What’s the Linux connection? There isn’t. This is just tech I use to get other, non Linux-y, things done.

References

Porter-Cable

Pro Tool Reviews 20v vs 18v

3D Printed 20v Battery to 18v Porter-Cable Tool Adapter

Wii Console Repair and Homebrew Hack

Wii_console_Hack.png

The Nintendo Wii, in my belief, was the best video game console ever created. It was a very popular family-unifying gaming counsel. Instead of the typical behavior of the gaming system monopolizing a single person’s time, this brought family together much like you would have on family game night. A vehicle of interaction. The Wii moved game night from from the dining room table into the living room.

I have had a Wii since… I think 2009 or 2010 and at some point in time the Optical Drive stopped reading discs. The machine was relegated to streaming Netflix and Amazon Prime videos only, but that changed recently as I wanted to crack open those dusty Wii game cases once again.

After doing some research I found that there are two types of drives that can be used in the Wii; One that is Wii discs only and the other that does Wii and GameCube discs. The latter being more expensive but regardless, I purchased a drive that was GameCube compatible of approximately $20 on eBay.

I have yet to play a GameCube game on the Wii but I plan to give one a spin, eventually.

If you would like to repair your Wii, see this video, it worked very well for me. Lots of little steps but nothing complex. To put it back together, just reverse the steps. My advice on taking it apart is to take a piece of tape, place it sticky side up and use that as a kind of timeline for screws you remove so when you go in reverse you don’t grab the wrong screw.

The only real issues I had with the disassembly / assembly process were screws in precarious places.

DSC06582.JPG

And ensuring that the rubber grommet for the DVD drive was properly assembled onto the chassis. Rubber has a way of doing what it wants which isn’t always what you want.

Wii Repair-03.jpg

Once the machine was back together, it was working just as expected but since Nintendo has abandoned this piece of hardware, it was time to make some improvements to it.

Expanding the Capabilities

Since I do like the Wii very much, it makes me a bit sad about it’s state of abandonment but that is the way of things. I set out to expand the capabilities beyond what Nintendo envisioned so that I can do more with this machine. Very clever people have made it easy to add homebrew software to the Wii through what is call the Homebrew Channel.

The first step was to do a non-hardware modification. Using LetterBomb to enable the Homebrew requires only an SD Card and some way of transferring data to it. In my case, a Linux Laptop. Once you extract the contents and put it on the SD Card as outlined here, put it back in the Wii. There you will have a new message in the Message system on the Wii. Upon opening the LetterBomb in Messages, the system will drop down to a console and run a script that will add the Homebrew capabilities. It’s pretty simple and it sets the system up without any further user intervention.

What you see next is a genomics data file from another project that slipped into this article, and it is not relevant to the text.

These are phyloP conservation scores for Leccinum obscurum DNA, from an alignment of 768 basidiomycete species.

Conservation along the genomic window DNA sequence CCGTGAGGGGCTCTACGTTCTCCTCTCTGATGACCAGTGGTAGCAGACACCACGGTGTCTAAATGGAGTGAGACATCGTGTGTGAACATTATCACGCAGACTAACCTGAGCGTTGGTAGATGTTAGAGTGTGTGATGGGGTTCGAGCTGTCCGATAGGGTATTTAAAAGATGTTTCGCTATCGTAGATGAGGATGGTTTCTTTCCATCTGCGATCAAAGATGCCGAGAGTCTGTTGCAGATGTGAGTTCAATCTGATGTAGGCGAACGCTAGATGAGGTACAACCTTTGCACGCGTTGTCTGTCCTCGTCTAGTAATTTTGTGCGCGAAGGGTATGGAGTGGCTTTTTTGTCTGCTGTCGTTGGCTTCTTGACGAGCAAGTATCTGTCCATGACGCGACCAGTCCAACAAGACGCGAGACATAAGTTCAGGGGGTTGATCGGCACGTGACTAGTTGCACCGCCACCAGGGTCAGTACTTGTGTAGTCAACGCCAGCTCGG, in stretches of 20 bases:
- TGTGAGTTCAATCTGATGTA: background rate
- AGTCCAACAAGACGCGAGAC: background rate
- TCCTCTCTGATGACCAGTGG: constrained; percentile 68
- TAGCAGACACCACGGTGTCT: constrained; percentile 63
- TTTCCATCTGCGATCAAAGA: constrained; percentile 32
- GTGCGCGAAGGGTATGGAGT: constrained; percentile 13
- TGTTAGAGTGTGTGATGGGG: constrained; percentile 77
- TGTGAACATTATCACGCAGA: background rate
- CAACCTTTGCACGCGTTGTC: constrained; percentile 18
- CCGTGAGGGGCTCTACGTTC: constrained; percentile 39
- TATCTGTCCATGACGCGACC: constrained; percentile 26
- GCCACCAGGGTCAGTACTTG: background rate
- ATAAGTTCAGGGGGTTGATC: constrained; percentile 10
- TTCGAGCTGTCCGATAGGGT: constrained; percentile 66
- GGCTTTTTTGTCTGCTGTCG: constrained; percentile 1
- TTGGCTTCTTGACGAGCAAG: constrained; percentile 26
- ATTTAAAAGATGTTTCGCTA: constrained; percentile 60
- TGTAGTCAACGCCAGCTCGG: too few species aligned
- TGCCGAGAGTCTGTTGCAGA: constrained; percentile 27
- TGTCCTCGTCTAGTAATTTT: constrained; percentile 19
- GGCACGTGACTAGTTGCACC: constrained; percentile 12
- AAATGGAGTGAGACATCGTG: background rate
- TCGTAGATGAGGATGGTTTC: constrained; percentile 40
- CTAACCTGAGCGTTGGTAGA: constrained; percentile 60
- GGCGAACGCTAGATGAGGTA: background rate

Wii Media Center

There is no point in having the Homebrew Channel without homebrew software. My first task was to add the capability to Watch DVDs. A feature that Nintendo, irritatingly, decided not to include. To install the Wii Media Center follow this link:

http://www.wiimc.org/documentation/

I chose the New install of the WiiMC and simultaneously installed the WiiMC Channel 2.0. I downloaded the files to my Wii project folder on my computer and extracted the Zips.

Since I am using KDE Plasma, I extracted the zips as such using the Dolphin File Manager:

  • Right-click > Extract > Extract Archive Here, Autodetect Subfolder
  • That created a folder called apps and two subfolders: wiimc and wiimc-channel-installer
  • Copy the extracted folders into the apps folder on the SD Card used for the Wii.

On the Wii, Open the Homebrew Channel run the applications you just copied over. Just that simple.

WiiMC Start Pic

Now, I am able to play DVDs, seemingly without any issues. I have played a few DVDs, yes, I still buy DVDs. So far, I have only noticed one DVD with an issue. When I popped in “Star Wars: The Last Jedi”, I did get some herky-jerky playback, I am assuming due to the encryption used on the disc.

I can now play media files directly from a USB Drive or SD Card but it has proven itself to be a bit touch-and-go. Some files played very well and others not so well. I will have to investigate further about which files played better than others. At this point, I don’t know if it is the file format or the resolution of the video.

Next Steps

I intend on expanding my Wii’s capabilities into more of a retro gaming console. I have purchased a few games from the Wii Store back in the day but as of today, the selection has become very limited they have already stopped accepting payment for more credits on the Wii Shop Channel. The only solution I see is fit, going forward, is using the Homebrew Application method of adding emulators and games. I have been told that the Wii makes a great retro gaming station and I plan to follow up on that portion of my exploration of the Wii Homebrew Applications.